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5 Tips for Increasing Your Workplace Happiness

Lindsay Olson

When it comes to happiness in the workplace, it might be what you're doing when you're not at work that makes you more content. Keas, an employer health and engagement program company, recently announced the results of its Employee Happiness Index, the results might surprise you.

According to survey, it's not getting a promotion or working on fun projects that makes most people happy at work. Instead, exercise, good sleeping habits and a rich personal life increases workers happiness levels.

1. Breaking a sweat. The Happiness Index found that 87 percent of workers believe that exercise increases their happiness.

That exercise can range from an occasional walk outside to a more rigorous workout routine. Exercising regularly can improve not only your happiness index, but also lower stress, help you sleep better, and make you healthier overall.

So if you're not currently exercising, consider adding one or more of these forms to your routine and see if you don't start whistling while you work:

-- Walking, jogging or running

-- Yoga or Pilates

-- Gym workouts

-- Team sports

-- Kickboxing

-- Dance classes

2. Getting plenty of sleep. The number of shut-eye hours you get can also affect your attitude at work. Considering that millions of people aren't getting enough sleep, that can make plenty of unhappy co-workers. But on the other hand, getting ample sleep can make your workday go more smoothly. In Keas' study, 73 percent of those surveyed said they feel that they always or frequently get enough sleep.

What's "enough sleep?" That depends, but experts say seven to eight hours on average is enough to help your body rest and recover. It's not just the number of hours; it's the quality of your sleep too.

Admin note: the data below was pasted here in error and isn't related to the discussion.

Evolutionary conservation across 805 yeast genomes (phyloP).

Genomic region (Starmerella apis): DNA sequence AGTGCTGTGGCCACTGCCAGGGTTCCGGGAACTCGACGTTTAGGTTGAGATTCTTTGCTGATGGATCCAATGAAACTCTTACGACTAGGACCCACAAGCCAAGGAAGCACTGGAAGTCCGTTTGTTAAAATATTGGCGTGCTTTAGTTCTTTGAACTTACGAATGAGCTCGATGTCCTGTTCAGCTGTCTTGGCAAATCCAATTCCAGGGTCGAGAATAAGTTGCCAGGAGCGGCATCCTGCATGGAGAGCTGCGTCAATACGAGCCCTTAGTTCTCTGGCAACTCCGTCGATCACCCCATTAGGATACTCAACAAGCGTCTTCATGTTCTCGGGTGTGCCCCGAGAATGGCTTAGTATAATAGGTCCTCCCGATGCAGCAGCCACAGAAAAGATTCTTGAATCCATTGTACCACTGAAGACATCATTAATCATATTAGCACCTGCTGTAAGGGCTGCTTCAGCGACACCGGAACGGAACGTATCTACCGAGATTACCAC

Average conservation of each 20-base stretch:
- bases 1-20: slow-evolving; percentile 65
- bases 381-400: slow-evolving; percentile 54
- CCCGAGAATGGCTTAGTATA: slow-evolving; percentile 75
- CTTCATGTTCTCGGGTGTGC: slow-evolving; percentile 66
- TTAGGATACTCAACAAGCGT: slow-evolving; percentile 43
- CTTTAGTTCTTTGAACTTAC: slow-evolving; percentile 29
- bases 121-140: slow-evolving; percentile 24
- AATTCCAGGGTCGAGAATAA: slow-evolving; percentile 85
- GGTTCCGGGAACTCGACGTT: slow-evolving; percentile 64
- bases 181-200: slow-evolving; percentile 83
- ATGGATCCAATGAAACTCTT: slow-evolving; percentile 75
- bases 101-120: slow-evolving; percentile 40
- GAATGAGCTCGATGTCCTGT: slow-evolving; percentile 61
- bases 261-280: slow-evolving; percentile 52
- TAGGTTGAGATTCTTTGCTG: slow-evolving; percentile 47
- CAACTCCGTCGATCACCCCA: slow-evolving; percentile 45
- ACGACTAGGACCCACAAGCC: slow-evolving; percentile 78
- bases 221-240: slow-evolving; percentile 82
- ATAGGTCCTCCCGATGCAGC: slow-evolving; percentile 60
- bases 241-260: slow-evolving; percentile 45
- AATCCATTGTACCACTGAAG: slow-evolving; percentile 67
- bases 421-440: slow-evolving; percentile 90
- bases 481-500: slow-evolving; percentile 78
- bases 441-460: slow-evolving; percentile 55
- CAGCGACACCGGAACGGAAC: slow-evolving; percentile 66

To sleep more deeply, avoid using electronics (yes, that includes the iPad stored by your bed) an hour or so before bed. Try to minimize distractions that might wake you from a deep slumber, and you'll rise more rejuvenated.

3. Spending time with family. If your family or significant other makes you happy, you're like 65 percent of workers. Having a rich personal life makes for a happier employee, according to the survey results. Positive relationships can improve your health, encourage you to adopt healthy habits and reduce loneliness.

On the converse, having problems with family members can keep you up at night (contributing to a lack of sleep).

4. Abstaining from alcohol. The study showed that the happiest employees -- at least 41 percent of them -- don't drink. However, it may depend on an employee's role within the company. Just like in the show Mad Men, 70 percent of management drinks regularly, in comparison to 59 percent of blue collar workers.

While medical experts keep flip-flopping about whether an occasional drink offers health benefits, the fact is: most people imbibe past the point of realizing any health perks. Drinking too much can make it difficult to sleep (we're back to #2) and make it difficult to function well the next day. A hangover makes it hard to be happy at work.

On the other hand, drinking occasionally or not at all can reduce your risk of many dangerous diseases and help make you more productive overall.

5. Eating cleaner. Imagine this: not eating junk food could make you happier. In the study, 80 percent of those surveyed avoid junk food and diet fads; two bad habits that not only negatively affect your health but also your bliss.

Consider how you feel after gorging on a large burger, fries and a soft drink, then heading back to the office. You probably feel sluggish then terrible once you burn off the carbs mid-afternoon. If you give in to diet fads, consider how hostile you are when you can't eat sugar. None of this makes it any easier to work alongside you and doesn't improve your work efforts.

Regularly consuming junk food can cause arterial damage and put you at risk for obesity. Eliminating it from your diet can help you feel more clear-headed and productive. It's an obvious choice, even if it's not an easy decision to make.

If you wish you were happier at your job, don't start looking for a new one just yet. It may be a matter of making some internal changes that will shift your perspective to make you happier at work.

Lindsay Olson is a founding partner and public relations recruiter with Paradigm Staffing and Hoojobs, a niche job board for public relations, communications and social media jobs. She blogs at LindsayOlson.com, where she discusses recruiting and job search issues.

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